Mr. Trump added to this litany of non-compliance by withdraw the United States of the Paris climate agreement, the Iran nuclear deal, the World Health Organization, the Trans-Pacific Partnership negotiations, the United Nations Human Rights Council, the United Nations Educational, Scientific and Cultural Organization, the Open Skies Treaty and the Intermediate-Range Nuclear Forces Treaty. This is not the record of a country that has earned the right to world leadership. This is the record of a country that should first work on global membership.
Unfortunately, even Mr. Biden’s advisers – who are multilateralists by American standards – find it hard to imagine cooperation without dominance. “Whether we like it or not, the world just isn’t organizing,” Blinken said. But the United States has found out what happens “when another country tries to take our place or, maybe worse, nobody does, and you end up with a void that is filled by bad events” .
But it is not true that international cooperation collapses without America responding. After the United States announced it was leaving the Paris climate agreement, not a single other signatory followed suit. On the contrary, the European Union, China, Japan and South Korea recently pledged to make their economies carbon neutral by at least 2060. This summer, after the Trump administration threatened to quit the country. ‘World Health Organization, France and Germany promised to increase their contributions.
The point is not that American participation in joint global efforts is unnecessary. On the contrary, it is vital. But most of the time America is best serving these efforts less by dictating the rules than by accepting them.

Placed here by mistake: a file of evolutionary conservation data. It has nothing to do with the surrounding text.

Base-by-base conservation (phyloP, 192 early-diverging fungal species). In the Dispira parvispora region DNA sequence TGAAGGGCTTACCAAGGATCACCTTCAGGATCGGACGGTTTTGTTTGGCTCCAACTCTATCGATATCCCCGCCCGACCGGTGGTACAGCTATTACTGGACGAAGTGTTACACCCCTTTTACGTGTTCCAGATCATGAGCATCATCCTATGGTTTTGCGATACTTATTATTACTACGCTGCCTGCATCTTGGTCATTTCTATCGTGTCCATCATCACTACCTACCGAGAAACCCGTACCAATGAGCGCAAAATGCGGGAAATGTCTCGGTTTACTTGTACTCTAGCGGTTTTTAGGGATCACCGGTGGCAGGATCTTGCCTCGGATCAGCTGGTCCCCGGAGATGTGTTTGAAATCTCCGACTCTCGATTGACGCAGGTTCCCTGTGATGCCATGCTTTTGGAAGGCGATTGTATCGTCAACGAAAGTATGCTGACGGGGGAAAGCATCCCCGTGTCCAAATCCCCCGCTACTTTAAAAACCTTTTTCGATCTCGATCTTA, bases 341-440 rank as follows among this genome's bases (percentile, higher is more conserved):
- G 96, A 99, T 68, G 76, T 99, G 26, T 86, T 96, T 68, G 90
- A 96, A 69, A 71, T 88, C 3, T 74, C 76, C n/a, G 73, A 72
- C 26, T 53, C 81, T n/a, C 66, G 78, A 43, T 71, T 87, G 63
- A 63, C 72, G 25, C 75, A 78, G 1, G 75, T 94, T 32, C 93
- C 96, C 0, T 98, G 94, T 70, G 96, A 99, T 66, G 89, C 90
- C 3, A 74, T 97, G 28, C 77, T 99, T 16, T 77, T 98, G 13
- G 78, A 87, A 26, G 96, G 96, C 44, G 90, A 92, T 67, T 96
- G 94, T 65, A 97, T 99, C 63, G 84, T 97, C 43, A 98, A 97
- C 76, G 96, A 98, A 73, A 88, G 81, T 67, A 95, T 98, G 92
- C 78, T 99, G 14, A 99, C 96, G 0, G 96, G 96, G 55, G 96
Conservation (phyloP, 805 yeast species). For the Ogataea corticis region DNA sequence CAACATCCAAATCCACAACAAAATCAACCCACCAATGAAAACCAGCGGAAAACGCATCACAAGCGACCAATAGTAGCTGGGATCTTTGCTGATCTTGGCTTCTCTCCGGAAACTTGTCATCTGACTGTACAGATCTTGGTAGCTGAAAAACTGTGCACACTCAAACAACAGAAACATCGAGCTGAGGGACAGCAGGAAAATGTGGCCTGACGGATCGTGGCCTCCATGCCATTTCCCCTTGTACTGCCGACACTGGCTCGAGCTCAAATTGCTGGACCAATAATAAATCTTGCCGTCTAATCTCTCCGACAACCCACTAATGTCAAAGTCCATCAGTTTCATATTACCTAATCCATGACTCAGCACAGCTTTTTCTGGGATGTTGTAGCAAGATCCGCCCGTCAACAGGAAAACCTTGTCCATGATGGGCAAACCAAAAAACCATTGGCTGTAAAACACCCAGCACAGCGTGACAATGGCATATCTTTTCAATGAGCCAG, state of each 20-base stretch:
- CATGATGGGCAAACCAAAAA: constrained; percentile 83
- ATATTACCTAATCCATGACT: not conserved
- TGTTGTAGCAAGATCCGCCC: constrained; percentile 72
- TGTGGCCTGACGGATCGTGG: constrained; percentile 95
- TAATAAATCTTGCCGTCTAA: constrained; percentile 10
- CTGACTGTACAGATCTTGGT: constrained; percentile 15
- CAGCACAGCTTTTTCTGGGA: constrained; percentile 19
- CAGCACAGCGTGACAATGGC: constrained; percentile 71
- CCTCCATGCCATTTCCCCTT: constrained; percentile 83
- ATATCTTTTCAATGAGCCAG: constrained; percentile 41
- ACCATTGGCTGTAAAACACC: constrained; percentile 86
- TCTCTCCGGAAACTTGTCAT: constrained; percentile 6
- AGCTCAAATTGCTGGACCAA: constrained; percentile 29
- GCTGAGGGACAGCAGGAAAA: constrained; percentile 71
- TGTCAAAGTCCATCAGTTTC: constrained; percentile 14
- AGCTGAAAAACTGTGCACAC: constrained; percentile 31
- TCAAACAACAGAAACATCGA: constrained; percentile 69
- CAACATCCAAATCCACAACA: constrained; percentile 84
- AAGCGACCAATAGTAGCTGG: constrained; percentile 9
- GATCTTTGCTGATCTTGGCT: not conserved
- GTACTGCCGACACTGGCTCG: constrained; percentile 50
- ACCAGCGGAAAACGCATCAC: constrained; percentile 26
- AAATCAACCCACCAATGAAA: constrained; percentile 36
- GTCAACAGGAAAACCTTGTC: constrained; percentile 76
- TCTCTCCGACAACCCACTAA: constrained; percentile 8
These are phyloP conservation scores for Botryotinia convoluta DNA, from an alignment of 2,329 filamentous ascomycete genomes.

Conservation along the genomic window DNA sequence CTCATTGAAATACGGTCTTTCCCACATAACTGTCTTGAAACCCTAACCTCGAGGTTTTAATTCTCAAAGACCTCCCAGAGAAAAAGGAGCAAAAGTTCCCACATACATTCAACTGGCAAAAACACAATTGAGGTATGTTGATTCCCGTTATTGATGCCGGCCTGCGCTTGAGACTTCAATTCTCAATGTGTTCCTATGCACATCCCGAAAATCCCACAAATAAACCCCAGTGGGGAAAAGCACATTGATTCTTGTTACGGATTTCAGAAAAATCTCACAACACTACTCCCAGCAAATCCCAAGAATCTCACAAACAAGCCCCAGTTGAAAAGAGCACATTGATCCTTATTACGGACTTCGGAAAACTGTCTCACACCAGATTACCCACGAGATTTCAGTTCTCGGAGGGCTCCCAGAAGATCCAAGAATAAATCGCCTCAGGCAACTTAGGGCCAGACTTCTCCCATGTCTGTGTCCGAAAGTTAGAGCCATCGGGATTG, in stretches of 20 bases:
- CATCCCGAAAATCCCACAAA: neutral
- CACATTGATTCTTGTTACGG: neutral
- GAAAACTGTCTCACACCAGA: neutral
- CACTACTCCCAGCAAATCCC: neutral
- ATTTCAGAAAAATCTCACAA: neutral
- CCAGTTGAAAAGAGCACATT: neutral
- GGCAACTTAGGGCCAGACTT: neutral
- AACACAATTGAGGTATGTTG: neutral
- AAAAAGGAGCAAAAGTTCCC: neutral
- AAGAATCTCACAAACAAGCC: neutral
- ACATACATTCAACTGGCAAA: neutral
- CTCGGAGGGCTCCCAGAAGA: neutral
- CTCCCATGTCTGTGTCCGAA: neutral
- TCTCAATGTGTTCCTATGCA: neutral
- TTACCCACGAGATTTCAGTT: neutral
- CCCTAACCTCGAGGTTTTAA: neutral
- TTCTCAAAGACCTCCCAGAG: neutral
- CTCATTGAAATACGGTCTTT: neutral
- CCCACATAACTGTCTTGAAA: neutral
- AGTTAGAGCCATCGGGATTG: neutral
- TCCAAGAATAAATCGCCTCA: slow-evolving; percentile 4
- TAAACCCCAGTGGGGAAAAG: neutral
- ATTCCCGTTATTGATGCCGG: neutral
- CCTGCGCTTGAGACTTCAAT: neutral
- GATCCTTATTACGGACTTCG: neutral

Choosing partnership over leadership may seem un-American. But that’s what most Americans want. For 20 years, Gallup asked Americans whether the United States should play “the leading role”, a “major role”, a “minor role” or “no role at all” in world affairs. By large margins, the “major role” always comes first. In September, when the Chicago Council on Global Affairs asked the Americans that they preferred the United States to play a “dominant” or “shared” leadership role, “shared” won by nearly three to one.
It is not ordinary Americans who think the United States should “sit at the head of the table,” as Mr Biden said last week. These are the foreign policy elites, who often slander public opposition to American primacy as isolationism. But there is a tradition of dissenting foreign policy, often championed by those at the forefront of America’s domestic struggles for justice. In his 1967 speech Opposing the Vietnam War, Reverend Martin Luther King Jr. called the United States government “the greatest purveyor of violence in the world today.” Such a government, he insisted, should not pretend “that it has everything to teach others and nothing to learn from them”. Rather than seeking to dominate the world, argued Dr King, the United States should show “solidarity” with him: first, by limiting its own contributions to global misery, and second, by joining forces with him. others to fight “poverty, insecurity and injustice. “
The Biden team should make solidarity – not leadership – its watchword in approaching the world. In doing so, he would recognize that while the United States can do much to help other nations, its first obligation – especially after the horrors of the Trump era – is to stop doing harm.
Pierre Beinart (@PierreBeinart) is a professor of journalism and political science at the Newmark Graduate School of Journalism at the City University of New York. He is also the editor of Jewish Currents and writes The Beinart Notebook, a weekly newsletter.
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